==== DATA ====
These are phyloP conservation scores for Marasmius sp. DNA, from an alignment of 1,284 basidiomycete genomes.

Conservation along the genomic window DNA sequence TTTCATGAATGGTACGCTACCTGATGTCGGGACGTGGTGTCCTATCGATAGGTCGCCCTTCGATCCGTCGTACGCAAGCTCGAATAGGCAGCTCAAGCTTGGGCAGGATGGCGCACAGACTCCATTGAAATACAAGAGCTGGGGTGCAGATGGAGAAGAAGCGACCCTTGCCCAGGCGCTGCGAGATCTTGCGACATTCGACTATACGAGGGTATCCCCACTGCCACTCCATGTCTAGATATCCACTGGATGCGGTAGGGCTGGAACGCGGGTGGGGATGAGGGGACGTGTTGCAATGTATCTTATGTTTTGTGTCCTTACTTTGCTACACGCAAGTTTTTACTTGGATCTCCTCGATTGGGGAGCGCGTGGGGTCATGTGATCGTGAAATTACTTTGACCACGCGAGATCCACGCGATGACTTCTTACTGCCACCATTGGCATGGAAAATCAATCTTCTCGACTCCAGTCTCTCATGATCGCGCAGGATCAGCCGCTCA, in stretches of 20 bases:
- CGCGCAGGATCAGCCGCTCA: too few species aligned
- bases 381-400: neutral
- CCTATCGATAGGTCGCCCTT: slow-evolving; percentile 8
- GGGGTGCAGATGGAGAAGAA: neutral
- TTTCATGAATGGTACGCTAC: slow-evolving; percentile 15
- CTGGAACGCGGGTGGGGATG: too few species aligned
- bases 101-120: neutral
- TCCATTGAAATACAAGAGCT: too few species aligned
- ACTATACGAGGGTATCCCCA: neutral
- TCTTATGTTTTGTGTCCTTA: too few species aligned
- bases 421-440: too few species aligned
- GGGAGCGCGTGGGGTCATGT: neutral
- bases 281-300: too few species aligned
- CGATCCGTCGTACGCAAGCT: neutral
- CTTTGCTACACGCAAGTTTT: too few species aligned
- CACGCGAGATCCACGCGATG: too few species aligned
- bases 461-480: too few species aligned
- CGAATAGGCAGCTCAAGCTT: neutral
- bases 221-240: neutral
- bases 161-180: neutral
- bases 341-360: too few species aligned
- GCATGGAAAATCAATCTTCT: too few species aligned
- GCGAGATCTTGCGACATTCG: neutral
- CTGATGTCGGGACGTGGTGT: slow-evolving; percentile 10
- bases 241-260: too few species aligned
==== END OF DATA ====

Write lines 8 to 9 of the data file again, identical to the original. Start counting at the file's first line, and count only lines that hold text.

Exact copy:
- CTGGAACGCGGGTGGGGATG: too few species aligned
- bases 101-120: neutral